There was also something else that stood out to me, and it was the safety question marks. All in all, both drugs seem to be pretty in line with each other. But if there’s anything that could hinder commercial viability, it could be the safety here. In Pfizer’s trial, we did see 20% of patients who did have that higher dose experience nausea. There was also nasopharyngitis. That was an 11% adverse event rate. Also, headache at 9.7%. They did see a rate of serious adverse events at 3.2% in both the 200 mg dose and 100 mg dosing arms. That was things like inflammatory bowel disease, throat infections, asthma, dehydration. If this drug gets approved, my question mark is just how much market share can they reasonably gain if they have a weaker safety profile, even if efficacy is pretty much the same across the board? With the JAK inhibitors in general, they all tend to come with some pretty hefty safety warnings, so it wouldn’t surprise me to see this. But, that is the one question mark that I have with this drug.
Campbell: Yeah. The market’s big enough for multiple players. There’s certainly going to be some people who don’t respond to Dupixent that therefore, if this other drug was approved, they theoretically could get prescribed that, and vice versa. So, I think that there’s an opportunity for both of these to be meaningful drugs. Like you said, as a Regeneron shareholder, the question you’re asking yourself is, Dupixent is their fast-growing drug that’s driving a lot of Regeneron’s growth right now; how big of a threat is this? I think it’s enough of a threat that you need to be paying attention. Pfizer is not to be trifled with. They’re a big company with very deep pockets. Obviously, they’ve got a very established marketing and sales department that can certainly get out in front of doctors and make a compelling case for trying it instead of Dupixent. So, you’re going to want to keep your eye on that. You’ll want to see that second trial, what those actual full data set was from that. We won’t have that until, again, an upcoming conference. We only have the one trial, the first trial results to parse. We’ll take a look at that. Maybe we’ll get back together and we’ll update investors at that point as well, so we can keep everybody have tabs on this.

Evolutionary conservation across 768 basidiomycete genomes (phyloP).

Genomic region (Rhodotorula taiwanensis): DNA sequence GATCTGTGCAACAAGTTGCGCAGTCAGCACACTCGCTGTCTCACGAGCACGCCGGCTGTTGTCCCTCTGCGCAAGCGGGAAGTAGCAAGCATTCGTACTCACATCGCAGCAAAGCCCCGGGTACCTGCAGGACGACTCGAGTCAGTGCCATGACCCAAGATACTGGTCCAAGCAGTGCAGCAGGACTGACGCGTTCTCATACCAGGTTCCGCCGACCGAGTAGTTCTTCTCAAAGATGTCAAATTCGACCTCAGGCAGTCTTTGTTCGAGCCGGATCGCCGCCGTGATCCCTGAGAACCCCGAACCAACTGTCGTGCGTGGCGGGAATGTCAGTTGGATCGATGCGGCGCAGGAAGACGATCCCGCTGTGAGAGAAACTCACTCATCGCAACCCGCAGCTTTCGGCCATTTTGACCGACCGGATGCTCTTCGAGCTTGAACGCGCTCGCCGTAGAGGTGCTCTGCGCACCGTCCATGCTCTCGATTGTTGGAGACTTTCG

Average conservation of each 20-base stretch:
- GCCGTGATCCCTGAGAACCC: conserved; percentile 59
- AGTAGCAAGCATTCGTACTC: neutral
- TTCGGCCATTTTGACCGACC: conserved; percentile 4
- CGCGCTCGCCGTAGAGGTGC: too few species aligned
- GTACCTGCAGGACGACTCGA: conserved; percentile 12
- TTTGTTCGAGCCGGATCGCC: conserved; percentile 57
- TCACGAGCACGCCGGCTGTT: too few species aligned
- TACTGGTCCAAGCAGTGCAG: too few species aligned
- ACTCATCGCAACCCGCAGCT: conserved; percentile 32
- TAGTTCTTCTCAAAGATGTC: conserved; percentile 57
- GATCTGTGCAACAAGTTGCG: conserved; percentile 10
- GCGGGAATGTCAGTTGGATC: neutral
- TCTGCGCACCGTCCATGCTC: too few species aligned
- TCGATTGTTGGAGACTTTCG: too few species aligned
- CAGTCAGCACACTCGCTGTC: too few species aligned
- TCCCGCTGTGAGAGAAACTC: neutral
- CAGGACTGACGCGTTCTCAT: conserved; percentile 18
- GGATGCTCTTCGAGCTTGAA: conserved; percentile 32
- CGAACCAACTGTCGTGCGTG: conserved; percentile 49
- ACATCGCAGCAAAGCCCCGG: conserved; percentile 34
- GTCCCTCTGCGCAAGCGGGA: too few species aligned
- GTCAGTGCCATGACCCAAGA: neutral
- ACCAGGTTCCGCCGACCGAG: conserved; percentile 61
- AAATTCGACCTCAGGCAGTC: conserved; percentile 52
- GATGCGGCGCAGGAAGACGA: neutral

Jones: Absolutely. And don’t forget, you’ve also got AbbVie in the mix with their own drug that is also being studied as well. But if all goes well, it looks like Pfizer could use the data from all of their trials to file for approval sometime next year. A lot to watch in this space. I love when I see competition heating up, especially with good science.
But in terms of Industry Focus: Healthcare show for this week, that’ll it do it for Todd and I. We want to thank you so much for tuning in! As always, people on the program may have interest in the stocks that they talk about, and The Motley Fool may have formal recommendations for or against, so don’t buy or sell stocks based solely on what you hear. This show is being mixed by Austin Morgan. For Todd Campbell, I’m Shannon Jones. Thanks for listening and Fool on!